POST Multiple Allocations

With migration allocations we plan to have the resources claimed by a move-like operation represented by two allocations to the placement service: one identified by the instance uuid, the other by a migration uuid. This can currently be done by making two separate PUT requests to /allocations/{consumer_uuid} in the Placement API. This can work, but has risks as a race condition and requires two steps where logically we want the caller to be thinking in terms of one.

Problem description

One the main goals of the Placement service has been to more accurately represent the true use of resources in the cloud and use that increased accuracy to avoid making promises (e.g., “yes we have the resources to do this move”) that we then can’t keep because something changes after the promise has been made but before the action has been completed.

If, in the case of move operations, we attempt to make allocations in two steps we have situations where there is a window of time (admittedly usually short, but latency is unpredictable) where Placement’s representation of reality is not what we want it to be. If resources are scarce something else can claim them in the gap.

In the case of a move we want, for example, to:

  • change an instance claim into a migration claim by removing the instance claim and creating the migration claim in one request

  • create the instance claim on the new destination

  • if the build succeeds remove the migration claim

That first step is where we need the solution described in this document.

Use Cases

As an end user or an operator I want to have reliable move operations that make the most efficient use of resources.

Proposed change

To address this requirement a new handler will be created in the Placement API at POST /allocations which will accept a collection of allocation requests for multiple consumers and save all of them in a single transaction, or fail all of them if resources are not available or the allocation requests are malformed.

Details of the various options for the request body are discussed in REST API impact below.


An open question on how to implement this is related to the existing bug about asymmetric PUT and GET for /allocations/{consumer_uuid}. We can consider either a dict or list-based representation for POST. See REST API impact below for examples.

There aren’t really any reasonable alternatives to POST /allocations for this use case. PUT to the same URI violates HTTP semantics. That would mean “replace all the allocations on the system with what I’ve provided”. Using a different URI is hard to contemplate: PUT /allocations/{consumer_uuid},{migration_uuid},{some_uuid}. No thank you.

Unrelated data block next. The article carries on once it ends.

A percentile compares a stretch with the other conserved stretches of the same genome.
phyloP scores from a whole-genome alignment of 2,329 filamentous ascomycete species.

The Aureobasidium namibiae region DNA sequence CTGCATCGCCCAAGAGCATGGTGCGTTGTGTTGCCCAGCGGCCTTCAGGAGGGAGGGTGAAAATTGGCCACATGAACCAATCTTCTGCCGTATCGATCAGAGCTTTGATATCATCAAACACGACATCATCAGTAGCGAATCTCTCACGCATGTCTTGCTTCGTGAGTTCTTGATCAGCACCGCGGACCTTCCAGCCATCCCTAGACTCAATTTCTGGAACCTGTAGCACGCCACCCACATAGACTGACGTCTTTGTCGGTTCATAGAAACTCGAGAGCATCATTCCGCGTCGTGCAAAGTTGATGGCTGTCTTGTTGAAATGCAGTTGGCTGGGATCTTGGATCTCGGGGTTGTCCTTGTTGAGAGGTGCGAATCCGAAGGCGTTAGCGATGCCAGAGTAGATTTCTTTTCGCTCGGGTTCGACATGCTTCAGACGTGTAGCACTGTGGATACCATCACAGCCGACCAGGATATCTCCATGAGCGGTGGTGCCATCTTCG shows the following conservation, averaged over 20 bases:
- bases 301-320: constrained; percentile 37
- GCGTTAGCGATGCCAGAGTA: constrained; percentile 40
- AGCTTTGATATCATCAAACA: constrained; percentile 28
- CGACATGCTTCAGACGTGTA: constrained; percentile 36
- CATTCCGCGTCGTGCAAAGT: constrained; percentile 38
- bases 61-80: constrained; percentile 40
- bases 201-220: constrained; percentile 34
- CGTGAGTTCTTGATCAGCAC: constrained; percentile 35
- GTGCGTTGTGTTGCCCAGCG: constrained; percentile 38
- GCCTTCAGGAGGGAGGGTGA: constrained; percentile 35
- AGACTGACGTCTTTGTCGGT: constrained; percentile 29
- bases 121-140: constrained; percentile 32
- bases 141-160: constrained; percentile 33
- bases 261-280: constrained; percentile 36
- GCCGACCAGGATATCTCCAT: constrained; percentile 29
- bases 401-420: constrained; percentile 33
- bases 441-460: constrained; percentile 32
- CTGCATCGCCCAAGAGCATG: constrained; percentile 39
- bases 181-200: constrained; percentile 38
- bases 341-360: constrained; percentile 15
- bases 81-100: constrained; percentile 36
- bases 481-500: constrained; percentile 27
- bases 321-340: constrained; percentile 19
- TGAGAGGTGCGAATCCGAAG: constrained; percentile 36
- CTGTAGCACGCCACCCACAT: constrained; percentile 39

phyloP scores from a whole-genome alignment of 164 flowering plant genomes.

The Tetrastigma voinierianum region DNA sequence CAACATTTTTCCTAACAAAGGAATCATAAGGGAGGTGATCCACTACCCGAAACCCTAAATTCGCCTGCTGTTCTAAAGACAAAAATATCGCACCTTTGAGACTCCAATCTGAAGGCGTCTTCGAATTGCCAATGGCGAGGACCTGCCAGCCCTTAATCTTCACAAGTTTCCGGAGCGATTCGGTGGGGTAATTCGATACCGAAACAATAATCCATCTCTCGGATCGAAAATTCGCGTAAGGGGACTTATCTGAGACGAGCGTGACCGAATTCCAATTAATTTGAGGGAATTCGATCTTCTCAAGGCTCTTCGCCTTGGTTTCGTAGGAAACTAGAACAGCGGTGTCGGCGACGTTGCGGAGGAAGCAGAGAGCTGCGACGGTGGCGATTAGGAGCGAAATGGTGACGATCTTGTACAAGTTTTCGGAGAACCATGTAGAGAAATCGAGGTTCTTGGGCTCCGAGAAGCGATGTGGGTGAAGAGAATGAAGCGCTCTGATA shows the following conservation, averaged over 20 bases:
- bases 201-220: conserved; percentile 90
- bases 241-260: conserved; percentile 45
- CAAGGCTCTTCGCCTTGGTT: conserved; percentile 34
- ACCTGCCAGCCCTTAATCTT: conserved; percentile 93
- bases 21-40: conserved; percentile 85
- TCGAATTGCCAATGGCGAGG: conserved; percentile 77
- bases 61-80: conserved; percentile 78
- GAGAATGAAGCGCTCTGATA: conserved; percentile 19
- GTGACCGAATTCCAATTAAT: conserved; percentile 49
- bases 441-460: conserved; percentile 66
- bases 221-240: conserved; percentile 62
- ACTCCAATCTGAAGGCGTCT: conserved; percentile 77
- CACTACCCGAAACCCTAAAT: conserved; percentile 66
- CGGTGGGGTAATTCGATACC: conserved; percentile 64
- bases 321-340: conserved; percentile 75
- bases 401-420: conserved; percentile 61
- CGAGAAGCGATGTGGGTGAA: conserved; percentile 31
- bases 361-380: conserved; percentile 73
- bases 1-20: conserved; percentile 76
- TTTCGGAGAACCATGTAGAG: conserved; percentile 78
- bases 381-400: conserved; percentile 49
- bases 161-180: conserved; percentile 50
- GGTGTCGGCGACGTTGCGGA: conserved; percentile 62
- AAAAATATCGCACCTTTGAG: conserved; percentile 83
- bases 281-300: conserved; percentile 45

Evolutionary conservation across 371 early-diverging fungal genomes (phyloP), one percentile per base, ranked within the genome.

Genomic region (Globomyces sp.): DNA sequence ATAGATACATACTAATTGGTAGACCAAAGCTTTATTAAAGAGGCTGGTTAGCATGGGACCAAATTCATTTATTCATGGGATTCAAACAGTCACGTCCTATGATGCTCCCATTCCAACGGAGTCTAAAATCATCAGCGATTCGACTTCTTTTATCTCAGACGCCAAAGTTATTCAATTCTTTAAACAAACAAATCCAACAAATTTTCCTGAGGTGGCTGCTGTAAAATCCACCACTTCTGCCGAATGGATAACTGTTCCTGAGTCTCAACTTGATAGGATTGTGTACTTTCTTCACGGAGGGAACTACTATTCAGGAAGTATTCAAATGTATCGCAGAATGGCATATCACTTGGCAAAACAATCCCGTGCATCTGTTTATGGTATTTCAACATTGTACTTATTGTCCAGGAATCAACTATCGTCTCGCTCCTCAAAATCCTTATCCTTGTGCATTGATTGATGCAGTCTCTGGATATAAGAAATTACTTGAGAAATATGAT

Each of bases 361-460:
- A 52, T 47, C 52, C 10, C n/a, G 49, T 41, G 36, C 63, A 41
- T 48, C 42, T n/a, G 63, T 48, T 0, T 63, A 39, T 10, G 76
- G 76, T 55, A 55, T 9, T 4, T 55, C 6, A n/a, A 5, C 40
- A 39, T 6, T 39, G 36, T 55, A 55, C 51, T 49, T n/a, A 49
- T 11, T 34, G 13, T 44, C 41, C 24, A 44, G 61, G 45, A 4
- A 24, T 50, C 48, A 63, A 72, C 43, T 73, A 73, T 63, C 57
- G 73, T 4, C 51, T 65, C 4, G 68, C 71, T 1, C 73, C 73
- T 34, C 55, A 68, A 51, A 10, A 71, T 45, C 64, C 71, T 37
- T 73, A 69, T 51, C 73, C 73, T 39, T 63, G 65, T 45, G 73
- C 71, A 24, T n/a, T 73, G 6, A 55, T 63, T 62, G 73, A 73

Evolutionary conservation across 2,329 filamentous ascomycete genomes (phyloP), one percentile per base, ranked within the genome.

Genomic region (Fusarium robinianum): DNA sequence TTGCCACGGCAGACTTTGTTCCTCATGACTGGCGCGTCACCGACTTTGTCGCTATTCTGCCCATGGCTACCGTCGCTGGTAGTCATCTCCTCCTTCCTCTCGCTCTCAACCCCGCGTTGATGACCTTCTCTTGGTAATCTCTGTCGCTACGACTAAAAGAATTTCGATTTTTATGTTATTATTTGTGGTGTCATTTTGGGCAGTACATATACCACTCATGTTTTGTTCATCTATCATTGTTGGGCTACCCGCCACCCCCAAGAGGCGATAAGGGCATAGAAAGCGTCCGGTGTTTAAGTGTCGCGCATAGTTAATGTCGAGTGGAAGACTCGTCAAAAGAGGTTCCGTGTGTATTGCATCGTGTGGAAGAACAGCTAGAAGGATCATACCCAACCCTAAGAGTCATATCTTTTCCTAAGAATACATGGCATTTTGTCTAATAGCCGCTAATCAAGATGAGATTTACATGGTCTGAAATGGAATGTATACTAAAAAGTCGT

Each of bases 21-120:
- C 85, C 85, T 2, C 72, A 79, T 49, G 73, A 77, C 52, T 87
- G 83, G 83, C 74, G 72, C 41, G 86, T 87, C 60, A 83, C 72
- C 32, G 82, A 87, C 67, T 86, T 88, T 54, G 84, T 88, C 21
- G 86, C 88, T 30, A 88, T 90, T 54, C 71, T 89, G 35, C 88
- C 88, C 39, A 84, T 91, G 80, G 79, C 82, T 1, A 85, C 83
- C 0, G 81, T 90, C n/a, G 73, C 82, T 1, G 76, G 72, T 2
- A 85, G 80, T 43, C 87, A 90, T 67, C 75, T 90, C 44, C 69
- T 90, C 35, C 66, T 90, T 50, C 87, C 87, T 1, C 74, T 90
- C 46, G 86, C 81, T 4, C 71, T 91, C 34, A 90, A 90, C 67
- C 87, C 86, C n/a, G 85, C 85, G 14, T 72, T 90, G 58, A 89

Data model impact

The existing database tables are adequate. The project_id and user_id attributes currently associated with the AllocationList` object need to be moved to the Allocation object to ensure that a collection of allocations from multiple logical users can be handled correctly.

REST API impact

A new handler at POST /allocations will be created, accepting an application/json body. Upon success it will return a 204 status code and an empty body. Error conditions include:

  • 400 Bad Request: When the JSON body does not match schema

  • 400 Bad Request: When a resource provider or resource class named in the body

    does not exist.

  • 409 Conflict: When at least one of the allocations will violate Inventory

    constraints or available capacity.

  • 409 Conflict: When, during the allocation process there is a resource

    provider generation mismatch (if this happens the client should retry). This 409 is distinguished from the previous by the error text in the body.

The format of the body will be as follows, based on resolving the asymmetric PUT and GET bug to align on a dict-like format:

        "allocations": {
            "$TARGET_UUID": {
                "resources": {
                    "MEMORY_MB": 1024,
                    "VCPU": 2
            "$SHARED_DISK": {
                "resources": {
                    "DISK_GB": 5
        project_id: "$PROJECT_ID",
        user_id: "$USER_ID"
        "allocations": {
            "$SOURCE_UUID" {
                "MEMORY_MB": 1024,
                "VCPU": 2
        project_id: "$PROJECT_ID",
        user_id: "$USER_ID"

$INSTANCE_UUID and $MIGRATION_UUID are consumer uuids. If no allocations exist on the server for a consumer they will be created using values in the body of the allocations key. If allocations already exist, they will be replaced. An empty value for the allocations key will mean that the allocations for that consumer will be removed.

Security impact


Notifications impact


Other end user impact

If the osc-placement plugin becomes a thing, this functionality will need to be added there.

Performance Impact

None expected.

Other deployer impact


Developer impact

Scheduler Report Client will need to be aware of the new URI and microversion in order to take advantage of the functionality. Users of that client, such as the compute manager will need to be updated.



Primary assignee:


Other contributors:


Work Items

  • Write JSONschema for the new body representation

  • Add URI and handler to Placement

  • Integrate with AllocationList object

  • Add gabbi tests for the new microversion

  • Add document of the URI to placement-api-ref



Gabbi tests will be able to cover most of the scenarios for how data will be passed over the API. What will matter more is one the report client is using this code making sure that functional tests are verifying the allocations end up correct. A lot of these tests are already in place, so that’s nice.

Documentation Impact

placement-api-ref will need to be updated to explain the new URI.




Release Name